When Vaughn died in 2016, he was the last of the actors who portrayed "The Magnificent Seven" to pass away.
In 1983, he starred as villainous multi-millionaire Ross Webster in Superman III.
Vaughn made his television debut on the November 21, 1955, "Black Friday" episode of the American television series Medic, the first of more than two hundred episodic roles through mid-2000.
In 1956, Vaughn made his first guest appearance on Gunsmoke in the episode entitled “Cooter.” The following year, he made his second guest appearance on Gunsmoke opposite Barbara Eden in a Romeo-Juliet role, in the episode "Romeo", which turned out okay for the bride and groom.
The Dick Van Dyke Show
In 1963 Vaughn appeared in an episode of The Dick Van Dyke Show as Jim Darling, a successful businessman and an old flame of Laura Petrie in the episode "It's A Shame She Married Me".
His dissatisfaction with the somewhat diminished aspect of the Rambridge character led Vaughn to request an expanded role. During the conference, his name came up in a telephone call and he ended up being offered a series of his own—as Napoleon Solo, title character in a series originally to be called Solo, but which became The Man from U.N.C.L.E. after the pilot was reshot with Leo G. Carroll in the role of Solo's boss. This was the role which would make Vaughn a household name even behind the Iron Curtain.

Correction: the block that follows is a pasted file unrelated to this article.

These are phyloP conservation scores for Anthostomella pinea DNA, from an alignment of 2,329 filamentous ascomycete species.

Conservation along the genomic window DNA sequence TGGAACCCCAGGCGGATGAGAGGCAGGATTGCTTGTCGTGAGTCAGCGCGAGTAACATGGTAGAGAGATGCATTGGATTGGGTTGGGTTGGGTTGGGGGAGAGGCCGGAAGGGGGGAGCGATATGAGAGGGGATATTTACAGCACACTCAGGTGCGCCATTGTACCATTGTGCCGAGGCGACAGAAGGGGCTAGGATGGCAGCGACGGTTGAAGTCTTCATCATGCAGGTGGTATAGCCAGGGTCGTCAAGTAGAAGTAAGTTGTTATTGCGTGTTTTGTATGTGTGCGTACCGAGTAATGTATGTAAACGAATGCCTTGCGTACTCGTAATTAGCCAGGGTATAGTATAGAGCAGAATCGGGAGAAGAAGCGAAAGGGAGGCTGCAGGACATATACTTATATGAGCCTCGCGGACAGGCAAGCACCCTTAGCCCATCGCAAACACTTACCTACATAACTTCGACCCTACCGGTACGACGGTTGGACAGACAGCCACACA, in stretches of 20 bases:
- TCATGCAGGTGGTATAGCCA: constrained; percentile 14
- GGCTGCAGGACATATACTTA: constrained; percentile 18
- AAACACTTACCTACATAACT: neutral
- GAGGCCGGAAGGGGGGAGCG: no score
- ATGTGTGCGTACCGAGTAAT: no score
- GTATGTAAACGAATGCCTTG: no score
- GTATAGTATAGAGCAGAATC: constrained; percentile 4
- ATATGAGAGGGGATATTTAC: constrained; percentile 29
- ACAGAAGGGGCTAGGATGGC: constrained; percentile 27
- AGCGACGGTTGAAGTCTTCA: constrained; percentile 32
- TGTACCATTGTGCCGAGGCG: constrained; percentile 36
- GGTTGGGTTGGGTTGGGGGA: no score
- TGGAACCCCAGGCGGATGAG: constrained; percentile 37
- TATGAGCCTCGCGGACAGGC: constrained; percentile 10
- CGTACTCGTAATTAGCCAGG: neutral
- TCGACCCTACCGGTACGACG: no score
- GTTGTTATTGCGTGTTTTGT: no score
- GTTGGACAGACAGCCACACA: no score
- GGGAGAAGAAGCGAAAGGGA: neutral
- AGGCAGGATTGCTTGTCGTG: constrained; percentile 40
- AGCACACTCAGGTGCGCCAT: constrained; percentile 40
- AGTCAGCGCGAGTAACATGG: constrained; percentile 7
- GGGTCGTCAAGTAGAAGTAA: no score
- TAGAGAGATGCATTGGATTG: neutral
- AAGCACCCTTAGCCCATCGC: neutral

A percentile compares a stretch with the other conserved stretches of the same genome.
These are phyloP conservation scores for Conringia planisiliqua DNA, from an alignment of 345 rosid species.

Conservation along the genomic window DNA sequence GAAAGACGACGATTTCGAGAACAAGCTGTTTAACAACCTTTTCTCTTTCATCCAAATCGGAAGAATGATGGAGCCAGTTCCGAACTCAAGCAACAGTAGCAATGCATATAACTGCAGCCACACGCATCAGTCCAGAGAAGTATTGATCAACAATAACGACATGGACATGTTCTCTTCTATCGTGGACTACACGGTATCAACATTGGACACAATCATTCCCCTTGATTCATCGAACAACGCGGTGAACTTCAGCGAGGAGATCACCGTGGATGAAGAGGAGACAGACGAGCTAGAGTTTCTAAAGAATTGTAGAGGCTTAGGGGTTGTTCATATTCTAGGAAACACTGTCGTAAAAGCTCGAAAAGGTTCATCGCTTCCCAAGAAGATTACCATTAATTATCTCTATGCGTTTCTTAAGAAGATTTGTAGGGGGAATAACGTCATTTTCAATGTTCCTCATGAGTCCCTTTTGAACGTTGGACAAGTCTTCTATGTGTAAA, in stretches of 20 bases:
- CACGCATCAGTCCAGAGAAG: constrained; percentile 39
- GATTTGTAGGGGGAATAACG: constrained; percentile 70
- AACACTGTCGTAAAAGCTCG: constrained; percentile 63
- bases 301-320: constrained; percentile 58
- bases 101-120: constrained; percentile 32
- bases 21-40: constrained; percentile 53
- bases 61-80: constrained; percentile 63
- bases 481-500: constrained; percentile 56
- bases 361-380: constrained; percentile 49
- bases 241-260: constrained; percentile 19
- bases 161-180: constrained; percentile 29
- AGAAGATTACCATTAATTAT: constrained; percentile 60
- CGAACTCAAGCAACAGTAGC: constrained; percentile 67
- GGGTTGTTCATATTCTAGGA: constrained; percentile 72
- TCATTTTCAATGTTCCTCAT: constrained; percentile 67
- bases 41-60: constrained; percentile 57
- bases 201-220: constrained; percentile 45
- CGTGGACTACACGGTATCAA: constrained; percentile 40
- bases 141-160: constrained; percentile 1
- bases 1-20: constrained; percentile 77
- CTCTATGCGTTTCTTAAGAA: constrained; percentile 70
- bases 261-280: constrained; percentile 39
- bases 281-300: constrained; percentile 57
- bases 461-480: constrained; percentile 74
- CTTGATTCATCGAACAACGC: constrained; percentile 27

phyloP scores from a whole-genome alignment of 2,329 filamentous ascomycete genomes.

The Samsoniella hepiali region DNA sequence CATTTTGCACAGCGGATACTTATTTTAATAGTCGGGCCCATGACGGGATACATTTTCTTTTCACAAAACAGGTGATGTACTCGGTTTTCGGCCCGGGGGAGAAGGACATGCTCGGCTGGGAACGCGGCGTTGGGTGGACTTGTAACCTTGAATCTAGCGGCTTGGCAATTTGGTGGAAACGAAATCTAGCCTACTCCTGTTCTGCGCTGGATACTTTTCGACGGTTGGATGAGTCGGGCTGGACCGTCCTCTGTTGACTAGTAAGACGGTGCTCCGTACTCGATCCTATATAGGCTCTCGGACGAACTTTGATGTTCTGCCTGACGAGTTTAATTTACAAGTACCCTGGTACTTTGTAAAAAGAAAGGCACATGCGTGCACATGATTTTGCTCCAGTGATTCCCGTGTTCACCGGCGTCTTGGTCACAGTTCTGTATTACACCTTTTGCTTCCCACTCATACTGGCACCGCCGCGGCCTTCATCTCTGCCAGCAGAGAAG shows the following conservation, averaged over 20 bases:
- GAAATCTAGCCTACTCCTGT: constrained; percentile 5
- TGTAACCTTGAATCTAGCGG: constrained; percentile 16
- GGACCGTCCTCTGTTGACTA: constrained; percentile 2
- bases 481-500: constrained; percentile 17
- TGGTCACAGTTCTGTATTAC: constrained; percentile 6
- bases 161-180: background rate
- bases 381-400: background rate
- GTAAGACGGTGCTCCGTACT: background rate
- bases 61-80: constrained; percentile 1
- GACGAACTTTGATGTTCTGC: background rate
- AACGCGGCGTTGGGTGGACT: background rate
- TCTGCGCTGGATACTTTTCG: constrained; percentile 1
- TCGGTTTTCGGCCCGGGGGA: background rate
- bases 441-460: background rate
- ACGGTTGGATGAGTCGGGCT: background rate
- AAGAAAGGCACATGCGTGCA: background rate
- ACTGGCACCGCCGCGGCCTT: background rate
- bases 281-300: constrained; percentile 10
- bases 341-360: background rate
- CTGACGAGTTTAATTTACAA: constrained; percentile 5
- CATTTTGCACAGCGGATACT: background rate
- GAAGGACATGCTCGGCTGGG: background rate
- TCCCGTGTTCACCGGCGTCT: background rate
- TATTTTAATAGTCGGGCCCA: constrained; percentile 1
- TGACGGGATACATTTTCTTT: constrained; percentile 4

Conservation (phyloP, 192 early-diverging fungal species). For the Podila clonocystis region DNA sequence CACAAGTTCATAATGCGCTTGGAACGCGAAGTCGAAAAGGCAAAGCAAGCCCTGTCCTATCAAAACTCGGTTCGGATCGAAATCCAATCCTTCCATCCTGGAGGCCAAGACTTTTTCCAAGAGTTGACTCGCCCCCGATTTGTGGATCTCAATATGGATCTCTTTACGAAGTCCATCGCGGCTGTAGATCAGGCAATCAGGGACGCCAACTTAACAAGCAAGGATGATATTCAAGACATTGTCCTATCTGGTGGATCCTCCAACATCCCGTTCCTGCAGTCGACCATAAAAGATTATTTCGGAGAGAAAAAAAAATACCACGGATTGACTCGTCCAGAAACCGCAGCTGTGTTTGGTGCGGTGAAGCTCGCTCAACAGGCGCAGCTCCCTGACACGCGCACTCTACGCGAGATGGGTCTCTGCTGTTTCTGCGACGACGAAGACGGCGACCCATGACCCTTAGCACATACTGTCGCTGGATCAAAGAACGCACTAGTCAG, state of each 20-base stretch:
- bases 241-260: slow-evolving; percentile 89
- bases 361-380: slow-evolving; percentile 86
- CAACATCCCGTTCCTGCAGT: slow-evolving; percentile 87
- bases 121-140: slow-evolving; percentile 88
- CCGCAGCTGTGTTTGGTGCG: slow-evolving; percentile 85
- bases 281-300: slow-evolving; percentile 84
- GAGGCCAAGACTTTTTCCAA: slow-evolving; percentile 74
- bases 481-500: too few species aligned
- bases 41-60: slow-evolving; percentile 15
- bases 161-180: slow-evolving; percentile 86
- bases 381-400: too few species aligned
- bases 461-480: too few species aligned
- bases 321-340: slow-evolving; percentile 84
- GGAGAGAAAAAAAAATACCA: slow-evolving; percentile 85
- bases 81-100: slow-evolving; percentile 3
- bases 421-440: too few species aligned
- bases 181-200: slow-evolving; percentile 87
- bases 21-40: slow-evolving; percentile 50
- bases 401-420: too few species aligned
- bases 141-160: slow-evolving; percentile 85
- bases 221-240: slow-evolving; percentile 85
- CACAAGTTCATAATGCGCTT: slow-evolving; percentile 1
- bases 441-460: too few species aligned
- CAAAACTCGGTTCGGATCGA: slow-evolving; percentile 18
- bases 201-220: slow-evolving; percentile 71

Explaining the two The Man From U.N.C.L.E. characters' appeal, Vaughn said “Girls age 9 to 12 liked David McCallum because he was so sweet, but the old ladies and the 13- to 16-year-olds liked me because I was so detached”.